British and American Losses

The other two major Allies who fought against Germany, Britain and the United States, were far less devastated. Britain fought the war from the first day to the last, for a while almost alone. In that long struggle, 250,000 of its soldiers died. Another 100,000 troops from the countries of the British Commonwealth (independent countries that had been British colonies and still had close ties to Britain) and from British colonies also died. Among these were 37,000 from Canada, 24,000 from India, and 23,000 from Australia.

But there was no fighting in Britain itself, no invading army to burn its villages, no occupation force that arrested and murdered its citizens. But this did not mean all its people were safe. German planes bombed its large cities, killing 60,000 people, half of them in London.

Almost 300,000 American men died fighting Germany and Japan. But no enemy soldier set foot on the American mainland except as a prisoner. No enemy plane dropped a single bomb on the United States. (Alaska and Hawaii were not yet states.)

Axis Powers Pay a High Price

The Axis powers (Germany and its allies) also suffered terrible losses. Italian deaths were around 400,000, about half of them civilians. Hungary lost 400,000 soldiers and Romania probably almost as many. Civilian deaths, especially in Hungary, were very high.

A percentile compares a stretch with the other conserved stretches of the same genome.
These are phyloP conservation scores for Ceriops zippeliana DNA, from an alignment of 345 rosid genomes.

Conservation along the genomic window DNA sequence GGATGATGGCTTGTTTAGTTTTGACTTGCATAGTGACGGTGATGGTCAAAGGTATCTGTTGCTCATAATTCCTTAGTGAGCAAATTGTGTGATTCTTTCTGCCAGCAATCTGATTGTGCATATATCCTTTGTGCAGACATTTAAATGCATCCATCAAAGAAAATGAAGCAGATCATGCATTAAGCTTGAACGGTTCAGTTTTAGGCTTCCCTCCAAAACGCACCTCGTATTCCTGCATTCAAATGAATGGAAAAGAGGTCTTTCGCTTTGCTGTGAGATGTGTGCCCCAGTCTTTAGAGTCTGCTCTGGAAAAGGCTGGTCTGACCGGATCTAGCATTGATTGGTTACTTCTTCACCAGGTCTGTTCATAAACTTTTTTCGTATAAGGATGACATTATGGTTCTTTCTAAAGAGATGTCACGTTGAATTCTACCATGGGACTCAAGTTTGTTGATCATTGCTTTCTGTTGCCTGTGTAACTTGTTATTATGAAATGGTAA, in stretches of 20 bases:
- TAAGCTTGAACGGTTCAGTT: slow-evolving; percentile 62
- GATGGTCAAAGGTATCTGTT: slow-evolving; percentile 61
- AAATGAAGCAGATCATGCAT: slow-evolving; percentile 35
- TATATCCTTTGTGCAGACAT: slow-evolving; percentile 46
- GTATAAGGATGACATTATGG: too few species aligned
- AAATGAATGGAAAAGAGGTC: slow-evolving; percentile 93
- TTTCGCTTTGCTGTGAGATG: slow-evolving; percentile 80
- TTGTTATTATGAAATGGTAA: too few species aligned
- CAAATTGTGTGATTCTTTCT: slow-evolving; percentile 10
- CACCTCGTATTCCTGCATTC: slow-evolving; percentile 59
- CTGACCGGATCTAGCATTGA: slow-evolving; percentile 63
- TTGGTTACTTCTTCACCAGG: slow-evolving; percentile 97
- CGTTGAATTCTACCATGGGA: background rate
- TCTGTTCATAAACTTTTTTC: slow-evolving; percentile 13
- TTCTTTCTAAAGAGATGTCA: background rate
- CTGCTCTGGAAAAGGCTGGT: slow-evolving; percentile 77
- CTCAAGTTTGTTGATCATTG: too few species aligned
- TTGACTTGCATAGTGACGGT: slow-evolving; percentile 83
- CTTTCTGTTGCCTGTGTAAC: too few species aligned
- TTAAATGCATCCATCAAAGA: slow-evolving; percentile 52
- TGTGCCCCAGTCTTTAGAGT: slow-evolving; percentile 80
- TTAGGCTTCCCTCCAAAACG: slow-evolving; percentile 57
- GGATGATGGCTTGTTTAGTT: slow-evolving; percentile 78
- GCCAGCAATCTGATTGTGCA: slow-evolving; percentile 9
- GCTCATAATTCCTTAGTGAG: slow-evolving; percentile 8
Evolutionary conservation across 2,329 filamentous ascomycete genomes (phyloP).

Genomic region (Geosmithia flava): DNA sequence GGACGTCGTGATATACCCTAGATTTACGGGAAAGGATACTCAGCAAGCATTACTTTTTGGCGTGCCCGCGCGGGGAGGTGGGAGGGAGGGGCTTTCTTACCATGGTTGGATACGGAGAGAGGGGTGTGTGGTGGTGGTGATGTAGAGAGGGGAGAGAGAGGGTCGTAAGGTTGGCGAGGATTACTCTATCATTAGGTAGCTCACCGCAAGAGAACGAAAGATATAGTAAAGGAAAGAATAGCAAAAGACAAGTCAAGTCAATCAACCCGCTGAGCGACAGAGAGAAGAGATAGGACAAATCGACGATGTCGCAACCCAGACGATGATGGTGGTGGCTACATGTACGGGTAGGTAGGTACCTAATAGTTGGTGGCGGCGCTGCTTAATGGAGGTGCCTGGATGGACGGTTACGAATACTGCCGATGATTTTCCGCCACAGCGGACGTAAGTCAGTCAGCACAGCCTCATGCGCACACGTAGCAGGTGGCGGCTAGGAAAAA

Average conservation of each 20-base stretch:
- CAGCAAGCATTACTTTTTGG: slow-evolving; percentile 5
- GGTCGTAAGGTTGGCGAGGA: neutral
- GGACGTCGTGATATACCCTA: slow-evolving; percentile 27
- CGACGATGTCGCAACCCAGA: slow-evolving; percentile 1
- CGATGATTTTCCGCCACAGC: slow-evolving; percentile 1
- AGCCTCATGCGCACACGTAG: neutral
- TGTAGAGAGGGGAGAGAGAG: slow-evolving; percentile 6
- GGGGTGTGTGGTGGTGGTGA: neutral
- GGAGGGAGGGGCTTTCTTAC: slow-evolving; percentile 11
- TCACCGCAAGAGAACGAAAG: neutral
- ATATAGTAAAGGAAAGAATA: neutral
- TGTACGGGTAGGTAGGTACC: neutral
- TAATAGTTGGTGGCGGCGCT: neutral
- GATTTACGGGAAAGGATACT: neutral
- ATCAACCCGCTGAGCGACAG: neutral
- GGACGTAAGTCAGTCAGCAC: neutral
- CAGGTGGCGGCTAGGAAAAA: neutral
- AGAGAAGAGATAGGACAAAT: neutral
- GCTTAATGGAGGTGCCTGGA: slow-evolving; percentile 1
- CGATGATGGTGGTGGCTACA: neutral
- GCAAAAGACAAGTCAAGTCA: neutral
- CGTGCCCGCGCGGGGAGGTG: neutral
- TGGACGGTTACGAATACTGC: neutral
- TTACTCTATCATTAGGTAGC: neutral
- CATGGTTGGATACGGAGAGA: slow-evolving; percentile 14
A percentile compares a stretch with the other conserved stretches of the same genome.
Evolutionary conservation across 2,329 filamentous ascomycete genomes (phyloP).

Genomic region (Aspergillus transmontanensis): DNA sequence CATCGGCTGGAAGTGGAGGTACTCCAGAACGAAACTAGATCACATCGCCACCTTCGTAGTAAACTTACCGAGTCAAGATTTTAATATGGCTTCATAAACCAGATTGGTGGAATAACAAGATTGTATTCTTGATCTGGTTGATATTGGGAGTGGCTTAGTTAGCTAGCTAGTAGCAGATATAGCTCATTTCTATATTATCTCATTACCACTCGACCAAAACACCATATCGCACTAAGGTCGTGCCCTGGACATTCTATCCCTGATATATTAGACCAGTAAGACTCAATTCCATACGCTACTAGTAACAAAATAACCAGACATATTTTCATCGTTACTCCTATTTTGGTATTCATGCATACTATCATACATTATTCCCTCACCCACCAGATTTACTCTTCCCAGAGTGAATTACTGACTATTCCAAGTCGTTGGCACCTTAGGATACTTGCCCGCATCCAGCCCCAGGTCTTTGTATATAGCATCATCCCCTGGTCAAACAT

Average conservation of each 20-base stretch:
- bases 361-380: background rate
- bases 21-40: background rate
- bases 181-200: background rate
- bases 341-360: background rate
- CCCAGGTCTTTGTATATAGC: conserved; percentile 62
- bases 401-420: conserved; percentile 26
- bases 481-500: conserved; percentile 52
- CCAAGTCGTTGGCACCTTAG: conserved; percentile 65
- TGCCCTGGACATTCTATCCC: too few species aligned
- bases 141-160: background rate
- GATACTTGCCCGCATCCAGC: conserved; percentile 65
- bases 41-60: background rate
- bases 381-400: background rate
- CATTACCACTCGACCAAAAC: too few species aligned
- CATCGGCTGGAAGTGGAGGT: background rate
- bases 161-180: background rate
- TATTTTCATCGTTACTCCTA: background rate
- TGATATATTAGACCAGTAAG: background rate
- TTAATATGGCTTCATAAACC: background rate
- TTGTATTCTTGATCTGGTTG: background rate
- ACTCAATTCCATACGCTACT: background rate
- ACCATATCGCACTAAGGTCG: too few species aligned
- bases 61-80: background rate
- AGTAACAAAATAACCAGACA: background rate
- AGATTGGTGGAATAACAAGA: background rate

Germany, the country that began the war, paid one of the highest prices. Only the Soviet Union lost more soldiers; only the Soviet Union and Poland lost more civilians. More than 4 million men died fighting in Germany’s armed forces. Six hundred thousand Germans, including 150,000 children, were killed by Allied bombing raids. An unknown number of civilians, perhaps 1 million more, died trying to escape the Soviet Union’s Red Army as it moved into Germany from the east in the last months of the war. Some of these civilians died due to exposure (being stranded out in the cold), or drowned in half-frozen rivers while trying to cross to safety. But Soviet troops purposely killed many in revenge for the German army’s brutal treatment of Russia’s soldiers and citizens when it invaded Russia in June 1941.

Physical and Psychological Wounds

In addition to the millions of deaths, there were at least as many soldiers and civilians wounded during the war, many of them permanently disabled. For most countries, the number of wounded soldiers was higher than the number of dead. This was usually true of civilians as well. For example, in Germany, 800,000 civilians were seriously injured in air raids.

Millions of soldiers had been held as prisoners of war. Prisoners faced hunger and malnutrition. In some cases they were treated inhumanely by their captors. Even those who had been treated humanely, such as Axis prisoners of the Allies, were sometimes weakened for the rest of their lives. The psychological effects of being a prisoner were also often very serious. This was even more true for the survivors of concentration camps.

The effects of hunger and malnutrition were not limited to prisoners. Much of the population of occupied Europe never received adequate food. Sometimes, as in the still occupied Netherlands in the last winter of the war, people starved. Wartime conditions, including malnutrition, inadequate sanitation, and a lack of medical care, also increased the incidence of disease. There were 1.5 million cases of tuberculosis in Poland in 1945.